On Monday, June 7, the Food and Drug Administration approved a drug to treat Alzheimer’s developed by Biogen Inc., despite skeptics disapproval since its clinical trial results were uninviting.

This approval marks the first-ever therapy for Alzheimer’s authorized by the FDA since 2003. There has not been any other drugs available before to treat the disease that causes dementia, or memory loss and other brain function impairments.

The Biogen product is initially called aducanumab which if it goes on market would have the brand name of Aduhelm.

The drug is said to prevent the buildup of beta-amyloid plaques in the brain, which cause interruption to neuron communication and eventually will result in Alzheimer’s. This drug is hoped to help slow down the disease process and is recommended for use in patients with early symptoms.

The aducanumab is not for patients who have advanced Alzheimer’s.

Clinical trials for aducanumab has drawn up doubts over its effectiveness.

In the first clinical trials for aducanumab in 2016, the drug was seen working in some patients, capable of reducing levels of plaques. However, Techcrunch added that the results did not demonstrate how people’s cognitive ability may benefit from the treatment.

The FDA then allowed the therapy to proceed with the 3 clinical trials (skipping phase 2, which was meant to determine the level of relevant dosages), which looked at monthly intravenous injections of the drug. Aducanumab could not perform to the primary endpoint of slowing cognitive decline; hence the trials were terminated in 2019.

Filing approval for its drug, Biogen argued that its 2019 trials at least still saw 23% patients demonstrating less cognitive decline, which means it still provides posibility to buy early patients more time away from the brain destroying illness.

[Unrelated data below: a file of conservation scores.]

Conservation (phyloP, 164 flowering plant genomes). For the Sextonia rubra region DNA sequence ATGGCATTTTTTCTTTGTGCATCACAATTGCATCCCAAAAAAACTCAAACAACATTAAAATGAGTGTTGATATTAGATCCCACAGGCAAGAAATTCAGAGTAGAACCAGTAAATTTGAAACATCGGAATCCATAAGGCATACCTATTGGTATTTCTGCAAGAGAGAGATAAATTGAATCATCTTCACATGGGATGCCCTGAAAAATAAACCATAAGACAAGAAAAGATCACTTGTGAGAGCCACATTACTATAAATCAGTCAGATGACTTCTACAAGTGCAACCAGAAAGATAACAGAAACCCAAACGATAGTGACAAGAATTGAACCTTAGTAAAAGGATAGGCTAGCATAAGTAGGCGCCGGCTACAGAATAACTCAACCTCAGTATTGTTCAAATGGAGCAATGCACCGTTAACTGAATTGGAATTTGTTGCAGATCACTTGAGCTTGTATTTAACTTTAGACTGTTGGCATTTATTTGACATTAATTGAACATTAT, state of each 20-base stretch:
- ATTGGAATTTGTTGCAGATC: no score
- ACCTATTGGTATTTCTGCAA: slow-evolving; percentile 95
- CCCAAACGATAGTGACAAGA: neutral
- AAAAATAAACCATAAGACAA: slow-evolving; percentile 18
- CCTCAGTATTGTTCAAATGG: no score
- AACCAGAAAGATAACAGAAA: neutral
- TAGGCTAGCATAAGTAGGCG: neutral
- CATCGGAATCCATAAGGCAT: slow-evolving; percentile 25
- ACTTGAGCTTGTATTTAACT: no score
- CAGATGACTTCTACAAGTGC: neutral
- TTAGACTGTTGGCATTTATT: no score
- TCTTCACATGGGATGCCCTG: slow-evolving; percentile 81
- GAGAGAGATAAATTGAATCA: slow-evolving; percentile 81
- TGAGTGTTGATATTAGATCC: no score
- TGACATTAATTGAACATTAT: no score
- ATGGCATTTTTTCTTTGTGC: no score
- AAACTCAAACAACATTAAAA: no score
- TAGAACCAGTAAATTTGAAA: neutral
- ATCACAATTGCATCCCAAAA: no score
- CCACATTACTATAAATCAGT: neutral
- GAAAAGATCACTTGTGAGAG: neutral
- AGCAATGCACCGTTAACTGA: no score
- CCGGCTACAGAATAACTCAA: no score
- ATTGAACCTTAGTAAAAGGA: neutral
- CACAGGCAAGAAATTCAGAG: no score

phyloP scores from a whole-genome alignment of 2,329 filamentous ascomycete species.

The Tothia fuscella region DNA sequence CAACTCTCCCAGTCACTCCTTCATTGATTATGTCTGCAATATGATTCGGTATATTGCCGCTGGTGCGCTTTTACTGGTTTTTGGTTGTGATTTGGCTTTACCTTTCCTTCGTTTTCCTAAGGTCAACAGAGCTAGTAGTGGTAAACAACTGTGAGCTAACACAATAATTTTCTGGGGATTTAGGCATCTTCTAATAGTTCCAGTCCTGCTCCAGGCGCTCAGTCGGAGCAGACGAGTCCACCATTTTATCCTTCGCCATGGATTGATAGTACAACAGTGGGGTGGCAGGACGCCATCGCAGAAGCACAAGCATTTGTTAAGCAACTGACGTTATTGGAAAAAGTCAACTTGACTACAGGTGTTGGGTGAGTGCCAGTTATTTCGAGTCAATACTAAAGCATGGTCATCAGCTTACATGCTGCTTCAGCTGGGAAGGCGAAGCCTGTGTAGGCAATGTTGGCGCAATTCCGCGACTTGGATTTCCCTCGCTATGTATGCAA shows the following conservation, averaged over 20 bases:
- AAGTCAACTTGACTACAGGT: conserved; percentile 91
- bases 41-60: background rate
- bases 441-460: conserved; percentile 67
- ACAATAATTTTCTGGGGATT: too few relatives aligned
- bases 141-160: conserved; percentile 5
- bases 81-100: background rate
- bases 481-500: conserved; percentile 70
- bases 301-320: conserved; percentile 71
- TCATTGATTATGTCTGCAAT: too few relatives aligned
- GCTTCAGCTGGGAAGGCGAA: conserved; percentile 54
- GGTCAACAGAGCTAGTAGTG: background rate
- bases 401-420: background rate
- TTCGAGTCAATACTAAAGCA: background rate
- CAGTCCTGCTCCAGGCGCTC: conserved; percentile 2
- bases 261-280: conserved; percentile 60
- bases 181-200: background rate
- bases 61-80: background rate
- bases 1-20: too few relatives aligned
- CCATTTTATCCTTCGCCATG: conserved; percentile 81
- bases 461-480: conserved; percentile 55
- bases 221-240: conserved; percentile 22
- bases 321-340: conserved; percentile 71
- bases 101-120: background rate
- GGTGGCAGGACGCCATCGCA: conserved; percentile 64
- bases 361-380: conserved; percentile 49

“It will take more advances, but it does appear from the science that people, especially at early stages, could be real beneficiaries and that the benefits accumulate over time,” Harry Johns, president and chief executive of the Alzheimer’s Association told  The Washington Post.

Given the company’s assertion, the FDA granted the drug permission under the accelerated approval pathway, which allows the agency to authorize a drug for a serious or life-threatening illness if it works at a certain level despite “some uncertainty about the drug’s clinical benefit” may remain.

Under the pathway, study on aducanumab’s benefit would still have to be conducted, and if subsequent data suggest the drug is inefficient, FDA will revise the authorization and remove it from market.

Skeptics of Aduhelm condemn that the drug would come at a high price while giving patients false hope since the clinical trial results did not prove that it is highly efficient.

“The worst thing for people with Alzheimer’s would be to put out a product that doesn’t work,” Aaron Kesselheim, a professor of medicine at Harvard Medical School, who projected that the drug “will be sold at an extremely high price and waste resources that could go to other things.”

Biogen announced that the Aduhelm will cost $56,000 a year. In that, a patient of average weight with mild cognitive impairment or mild dementia will have to pay up to $4,312 for a monthly infusion.

“If the drug does not work as intended, we can take steps to remove it from the market. But hopefully, we will see further evidence of benefit in the clinical trial and as greater numbers of people receive Aduhelm,” the FDA statement reads.